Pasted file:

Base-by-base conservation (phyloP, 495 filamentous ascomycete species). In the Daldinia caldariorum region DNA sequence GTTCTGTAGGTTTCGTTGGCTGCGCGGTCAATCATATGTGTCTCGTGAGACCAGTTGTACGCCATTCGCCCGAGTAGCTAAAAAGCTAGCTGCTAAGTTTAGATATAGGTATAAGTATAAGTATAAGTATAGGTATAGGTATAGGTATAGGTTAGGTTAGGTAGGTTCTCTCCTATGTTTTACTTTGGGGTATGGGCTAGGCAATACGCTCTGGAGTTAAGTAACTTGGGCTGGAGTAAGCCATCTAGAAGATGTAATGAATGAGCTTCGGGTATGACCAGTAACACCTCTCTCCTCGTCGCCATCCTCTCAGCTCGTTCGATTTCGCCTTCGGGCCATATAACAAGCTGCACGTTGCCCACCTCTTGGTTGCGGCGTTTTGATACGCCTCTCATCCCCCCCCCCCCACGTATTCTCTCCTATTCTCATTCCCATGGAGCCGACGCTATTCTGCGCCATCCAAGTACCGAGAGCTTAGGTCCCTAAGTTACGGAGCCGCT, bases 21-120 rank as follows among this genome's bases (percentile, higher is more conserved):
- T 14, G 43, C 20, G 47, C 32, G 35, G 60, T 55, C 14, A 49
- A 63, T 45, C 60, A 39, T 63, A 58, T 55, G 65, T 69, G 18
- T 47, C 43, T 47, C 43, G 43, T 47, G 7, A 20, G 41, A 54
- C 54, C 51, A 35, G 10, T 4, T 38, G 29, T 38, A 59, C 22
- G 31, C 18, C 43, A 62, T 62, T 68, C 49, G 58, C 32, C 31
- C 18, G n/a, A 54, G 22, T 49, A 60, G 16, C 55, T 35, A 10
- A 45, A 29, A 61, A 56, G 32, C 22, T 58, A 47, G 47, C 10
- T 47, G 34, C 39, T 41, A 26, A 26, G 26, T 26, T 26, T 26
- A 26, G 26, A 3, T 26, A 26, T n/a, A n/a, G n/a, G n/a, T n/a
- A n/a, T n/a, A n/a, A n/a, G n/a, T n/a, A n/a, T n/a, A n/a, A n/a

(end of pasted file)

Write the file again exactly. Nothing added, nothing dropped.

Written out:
Base-by-base conservation (phyloP, 495 filamentous ascomycete species). In the Daldinia caldariorum region DNA sequence GTTCTGTAGGTTTCGTTGGCTGCGCGGTCAATCATATGTGTCTCGTGAGACCAGTTGTACGCCATTCGCCCGAGTAGCTAAAAAGCTAGCTGCTAAGTTTAGATATAGGTATAAGTATAAGTATAAGTATAGGTATAGGTATAGGTATAGGTTAGGTTAGGTAGGTTCTCTCCTATGTTTTACTTTGGGGTATGGGCTAGGCAATACGCTCTGGAGTTAAGTAACTTGGGCTGGAGTAAGCCATCTAGAAGATGTAATGAATGAGCTTCGGGTATGACCAGTAACACCTCTCTCCTCGTCGCCATCCTCTCAGCTCGTTCGATTTCGCCTTCGGGCCATATAACAAGCTGCACGTTGCCCACCTCTTGGTTGCGGCGTTTTGATACGCCTCTCATCCCCCCCCCCCCACGTATTCTCTCCTATTCTCATTCCCATGGAGCCGACGCTATTCTGCGCCATCCAAGTACCGAGAGCTTAGGTCCCTAAGTTACGGAGCCGCT, bases 21-120 rank as follows among this genome's bases (percentile, higher is more conserved):
- T 14, G 43, C 20, G 47, C 32, G 35, G 60, T 55, C 14, A 49
- A 63, T 45, C 60, A 39, T 63, A 58, T 55, G 65, T 69, G 18
- T 47, C 43, T 47, C 43, G 43, T 47, G 7, A 20, G 41, A 54
- C 54, C 51, A 35, G 10, T 4, T 38, G 29, T 38, A 59, C 22
- G 31, C 18, C 43, A 62, T 62, T 68, C 49, G 58, C 32, C 31
- C 18, G n/a, A 54, G 22, T 49, A 60, G 16, C 55, T 35, A 10
- A 45, A 29, A 61, A 56, G 32, C 22, T 58, A 47, G 47, C 10
- T 47, G 34, C 39, T 41, A 26, A 26, G 26, T 26, T 26, T 26
- A 26, G 26, A 3, T 26, A 26, T n/a, A n/a, G n/a, G n/a, T n/a
- A n/a, T n/a, A n/a, A n/a, G n/a, T n/a, A n/a, T n/a, A n/a, A n/a